A Complete Guide to Turquoise

The always-popular turquoise stone is enjoying a huge revival in designer jewelry and current fashion. Learn what turquoise is, types of turquoise gems, typical gemological enhancements and buying tips for this popular blue-green gemstone.

What IS Turquoise?

Natural turquoise is a hydrous aggregate of copper and aluminum. Turquoise gets its color from the amount of either copper or iron present. Vivid blue turquoise is a result of high copper content and the softer green tones result from iron. Turquoise stones have varying degrees of matrix. True turquoise has an opaque, waxy luster that may or may not include matrix, depending on the type. Turquoise gems can be found across the world, including the United States, Mexico, Iran, northern Chile and China, though many turquoise mines have closed.

What is Turquoise Matrix?

Matrix is the vein-like inclusions that run through turquoise. Turquoise matrix is basically some of the host stone that housed the turquoise as it formed. Turquoise gemstone forms as a result of water (containing certain minerals and aluminum) leaking through a rock, then being subjected to heat and pressure. The turquoise stone forms as clumps or nuggets in cracks of porous rock, sometimes alongside other gemstones such as chrysocolla. As far as matrix value, that is up to personal preference. A lot of the Southwest states in America and the Far East consider matrix to be beautiful. Other regions view the matrix as an imperfection and it therefore decreases the turquoise value.

  • Black matrix = Result of iron pyrite (iron sulfide). This is typically the most favored matrix color.
  • Yellow matrix = Result of rhyolite.
  • Brown matrix = Result of one (or more) or 16 different types of iron oxide.

Turquoise Treatments

There are many different enhancements applied to turquoise stones and each treatment should be clearly identified by the seller through the standardized enhancement codes of the American Gem Trade Association (AGTA).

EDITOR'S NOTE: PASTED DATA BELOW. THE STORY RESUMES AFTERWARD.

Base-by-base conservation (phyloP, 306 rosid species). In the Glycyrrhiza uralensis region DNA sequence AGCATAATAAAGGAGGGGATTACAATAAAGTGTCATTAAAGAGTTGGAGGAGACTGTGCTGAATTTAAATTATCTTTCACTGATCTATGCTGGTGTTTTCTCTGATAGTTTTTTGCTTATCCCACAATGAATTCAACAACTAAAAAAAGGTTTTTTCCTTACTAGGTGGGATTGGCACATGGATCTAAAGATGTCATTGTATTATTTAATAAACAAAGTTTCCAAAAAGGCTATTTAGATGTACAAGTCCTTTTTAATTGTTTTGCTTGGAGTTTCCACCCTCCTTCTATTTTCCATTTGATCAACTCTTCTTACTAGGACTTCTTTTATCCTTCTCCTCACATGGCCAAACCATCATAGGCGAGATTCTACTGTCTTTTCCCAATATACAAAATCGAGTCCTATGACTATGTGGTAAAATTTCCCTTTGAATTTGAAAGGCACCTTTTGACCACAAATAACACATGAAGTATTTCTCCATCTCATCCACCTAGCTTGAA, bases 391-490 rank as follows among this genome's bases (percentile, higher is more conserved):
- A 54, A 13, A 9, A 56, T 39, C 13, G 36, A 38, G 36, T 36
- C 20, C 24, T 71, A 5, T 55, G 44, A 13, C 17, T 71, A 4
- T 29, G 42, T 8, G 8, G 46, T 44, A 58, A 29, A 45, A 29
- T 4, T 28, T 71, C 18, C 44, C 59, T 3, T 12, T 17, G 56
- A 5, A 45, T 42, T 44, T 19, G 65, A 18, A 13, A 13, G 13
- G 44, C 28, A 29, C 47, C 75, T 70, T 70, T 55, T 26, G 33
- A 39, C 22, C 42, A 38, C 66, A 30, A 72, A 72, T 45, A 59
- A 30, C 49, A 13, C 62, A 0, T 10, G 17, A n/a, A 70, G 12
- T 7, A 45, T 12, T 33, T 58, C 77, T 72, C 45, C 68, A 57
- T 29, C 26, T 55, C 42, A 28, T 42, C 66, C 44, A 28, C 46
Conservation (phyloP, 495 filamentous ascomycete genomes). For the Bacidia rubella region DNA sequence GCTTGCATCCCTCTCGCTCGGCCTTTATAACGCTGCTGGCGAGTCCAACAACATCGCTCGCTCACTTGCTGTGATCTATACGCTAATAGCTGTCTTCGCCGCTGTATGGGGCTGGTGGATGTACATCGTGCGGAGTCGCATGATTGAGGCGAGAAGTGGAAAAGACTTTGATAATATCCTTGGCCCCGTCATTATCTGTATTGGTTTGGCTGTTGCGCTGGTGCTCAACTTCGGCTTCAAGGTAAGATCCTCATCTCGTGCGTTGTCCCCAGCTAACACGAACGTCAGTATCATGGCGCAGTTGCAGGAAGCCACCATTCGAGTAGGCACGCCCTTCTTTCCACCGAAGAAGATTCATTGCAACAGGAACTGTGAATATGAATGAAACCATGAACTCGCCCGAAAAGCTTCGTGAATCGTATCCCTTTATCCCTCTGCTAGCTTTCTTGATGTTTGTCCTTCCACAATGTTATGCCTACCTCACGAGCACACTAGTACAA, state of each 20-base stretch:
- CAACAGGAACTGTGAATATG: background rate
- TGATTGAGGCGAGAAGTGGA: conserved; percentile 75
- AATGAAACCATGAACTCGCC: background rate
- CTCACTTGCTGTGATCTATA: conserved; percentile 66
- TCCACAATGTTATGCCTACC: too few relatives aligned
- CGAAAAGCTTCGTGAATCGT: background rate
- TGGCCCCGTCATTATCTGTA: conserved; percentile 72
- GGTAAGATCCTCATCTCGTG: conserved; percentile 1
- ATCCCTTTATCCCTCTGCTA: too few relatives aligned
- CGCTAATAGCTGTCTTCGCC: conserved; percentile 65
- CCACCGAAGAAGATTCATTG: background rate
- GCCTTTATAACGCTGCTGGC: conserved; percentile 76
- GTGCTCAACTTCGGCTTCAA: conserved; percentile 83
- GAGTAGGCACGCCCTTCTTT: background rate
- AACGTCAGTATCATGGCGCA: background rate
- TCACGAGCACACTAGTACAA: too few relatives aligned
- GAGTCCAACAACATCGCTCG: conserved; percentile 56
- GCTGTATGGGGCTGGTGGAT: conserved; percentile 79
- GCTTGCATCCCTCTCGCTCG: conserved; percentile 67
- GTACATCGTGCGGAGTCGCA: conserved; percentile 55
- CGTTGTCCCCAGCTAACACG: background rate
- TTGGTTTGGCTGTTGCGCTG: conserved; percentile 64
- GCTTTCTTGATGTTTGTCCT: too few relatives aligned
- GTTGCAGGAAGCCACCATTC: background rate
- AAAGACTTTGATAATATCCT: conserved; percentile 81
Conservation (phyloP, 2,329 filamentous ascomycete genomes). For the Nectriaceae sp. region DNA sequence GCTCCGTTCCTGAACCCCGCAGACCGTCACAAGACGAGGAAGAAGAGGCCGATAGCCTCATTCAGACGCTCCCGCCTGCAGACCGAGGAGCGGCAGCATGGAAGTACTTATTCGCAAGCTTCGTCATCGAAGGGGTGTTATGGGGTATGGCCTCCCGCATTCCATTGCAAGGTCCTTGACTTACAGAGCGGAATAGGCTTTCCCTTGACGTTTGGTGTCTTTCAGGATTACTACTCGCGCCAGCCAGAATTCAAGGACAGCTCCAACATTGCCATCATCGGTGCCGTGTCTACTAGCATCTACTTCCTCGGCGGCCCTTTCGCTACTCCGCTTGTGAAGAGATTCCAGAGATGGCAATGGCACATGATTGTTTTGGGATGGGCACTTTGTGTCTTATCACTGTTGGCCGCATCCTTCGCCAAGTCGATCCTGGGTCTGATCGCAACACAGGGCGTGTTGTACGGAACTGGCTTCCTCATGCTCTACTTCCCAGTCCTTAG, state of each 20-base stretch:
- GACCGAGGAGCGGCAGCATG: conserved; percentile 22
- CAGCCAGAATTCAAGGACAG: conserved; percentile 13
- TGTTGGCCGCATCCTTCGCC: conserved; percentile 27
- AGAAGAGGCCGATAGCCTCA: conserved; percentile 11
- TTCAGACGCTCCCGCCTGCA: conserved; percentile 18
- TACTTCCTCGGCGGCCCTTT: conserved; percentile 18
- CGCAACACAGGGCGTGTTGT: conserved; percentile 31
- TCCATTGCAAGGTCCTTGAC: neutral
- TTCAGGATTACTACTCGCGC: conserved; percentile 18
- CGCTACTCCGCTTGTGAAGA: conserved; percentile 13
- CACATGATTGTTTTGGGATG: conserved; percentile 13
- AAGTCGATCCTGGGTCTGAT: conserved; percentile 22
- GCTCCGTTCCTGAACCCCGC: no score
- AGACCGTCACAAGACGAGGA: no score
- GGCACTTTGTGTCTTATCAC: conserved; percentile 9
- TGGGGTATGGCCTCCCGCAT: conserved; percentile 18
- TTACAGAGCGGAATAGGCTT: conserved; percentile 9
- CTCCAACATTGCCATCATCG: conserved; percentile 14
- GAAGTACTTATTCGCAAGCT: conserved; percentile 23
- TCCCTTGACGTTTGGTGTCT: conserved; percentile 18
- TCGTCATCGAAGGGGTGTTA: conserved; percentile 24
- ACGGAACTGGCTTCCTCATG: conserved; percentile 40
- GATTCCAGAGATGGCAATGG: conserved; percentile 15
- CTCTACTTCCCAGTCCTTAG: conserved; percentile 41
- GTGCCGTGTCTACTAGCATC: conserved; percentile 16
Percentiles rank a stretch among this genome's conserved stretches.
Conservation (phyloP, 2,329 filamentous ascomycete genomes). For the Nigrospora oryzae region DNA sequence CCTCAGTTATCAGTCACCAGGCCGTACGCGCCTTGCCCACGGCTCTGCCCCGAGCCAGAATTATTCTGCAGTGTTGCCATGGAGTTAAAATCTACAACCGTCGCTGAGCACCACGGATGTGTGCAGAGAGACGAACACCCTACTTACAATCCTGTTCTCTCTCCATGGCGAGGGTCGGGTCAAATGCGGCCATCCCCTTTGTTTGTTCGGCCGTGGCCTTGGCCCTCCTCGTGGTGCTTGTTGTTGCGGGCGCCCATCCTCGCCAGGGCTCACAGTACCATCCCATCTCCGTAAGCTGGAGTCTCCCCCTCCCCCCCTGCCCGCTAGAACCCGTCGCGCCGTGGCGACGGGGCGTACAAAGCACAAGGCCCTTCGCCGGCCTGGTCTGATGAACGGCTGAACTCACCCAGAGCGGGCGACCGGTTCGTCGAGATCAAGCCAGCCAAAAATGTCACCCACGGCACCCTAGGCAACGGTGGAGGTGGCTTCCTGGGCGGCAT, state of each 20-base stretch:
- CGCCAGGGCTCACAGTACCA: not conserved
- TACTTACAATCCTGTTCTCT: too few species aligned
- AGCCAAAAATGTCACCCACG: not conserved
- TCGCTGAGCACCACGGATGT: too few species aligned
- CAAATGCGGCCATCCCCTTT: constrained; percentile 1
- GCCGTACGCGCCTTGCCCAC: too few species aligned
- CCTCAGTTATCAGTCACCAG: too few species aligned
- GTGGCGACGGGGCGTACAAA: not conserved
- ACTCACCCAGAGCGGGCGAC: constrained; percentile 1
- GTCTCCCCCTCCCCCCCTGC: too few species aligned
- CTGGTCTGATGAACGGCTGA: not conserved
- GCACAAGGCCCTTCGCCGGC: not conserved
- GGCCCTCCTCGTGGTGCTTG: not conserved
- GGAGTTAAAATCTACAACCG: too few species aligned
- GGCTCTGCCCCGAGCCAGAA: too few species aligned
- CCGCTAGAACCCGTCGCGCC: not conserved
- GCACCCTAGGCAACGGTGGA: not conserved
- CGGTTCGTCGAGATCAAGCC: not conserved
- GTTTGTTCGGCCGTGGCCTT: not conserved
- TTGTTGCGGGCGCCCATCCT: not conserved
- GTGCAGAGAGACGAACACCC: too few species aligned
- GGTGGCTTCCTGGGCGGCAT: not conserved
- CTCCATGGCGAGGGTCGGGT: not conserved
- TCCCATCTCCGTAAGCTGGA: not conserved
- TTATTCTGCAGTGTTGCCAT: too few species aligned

When selling turquoise, Fire Mountain Gems and Beads uses these standard enhancement codes:

  • (D) or (dyed) to indicate when turquoise has been dyed
  • (S) or (stabilized) to note if the turquoise has been stabilized
  • (N) or (natural) to denote a gemstone that has not been dyed, stabilized or had other enhancements applied

There is also reconstituted turquoise. Reconstituted turquoise is made from ground-up turquoise such as pieces that are lost during the cutting process. There is usually very little natural stone in reconstituted turquoise, instead containing mostly resin and dyes. This is often called "block" turquoise and is considerably cheaper than other turquoise stones.

What is Stabilized Turquoise?

Most turquoise sold for use in jewelry-making is stabilized. There are three main stabilization treatments currently applied to turquoise stones:

  • Paraffin polish
  • Polyresin polish
  • Impregnation of a colorless bonding agent--commonly plastic--for basic stabilization. This stabilization increases the durability, hardness, chemical resistance and uniform appearance of the turquoise. Stabilization frequently darkens the color and gives the stone a glossy appearance--a handy way to identify basic stabilized turquoise.

A fourth stabilized turquoise method, reserved for high-grade varieties of turquoise, is called the Zachery process, which does not use artificial additives such as plastic or dyes and can only be detected at the molecular level. The time-consuming treatment results in a more dense stone that takes a better polish and is resistant to discoloration over time.

Types of Turquoise

Sleeping Beauty turquoise

Sleeping Beauty Turquoise

Sleeping Beauty turquoise, from the Sleeping Beauty mines in Arizona, is the most prized in the world and often exhibits a vivid blue color commonly known as a "Persian color." Many Sleeping Beauty stones are treated with the trademarked Zachery process.

Stabilized Turquoise

Stabilized Turquoise

Stabilized turquoise is widely available and a popular choice for use in jewelry designs. The stone is chemically treated by adding an epoxy resin for increased hardness and enhanced color. With a permanent color and nice matrix, stabilized turquoise is a beautiful value.

Chalk turquoise

Chalk Turquoise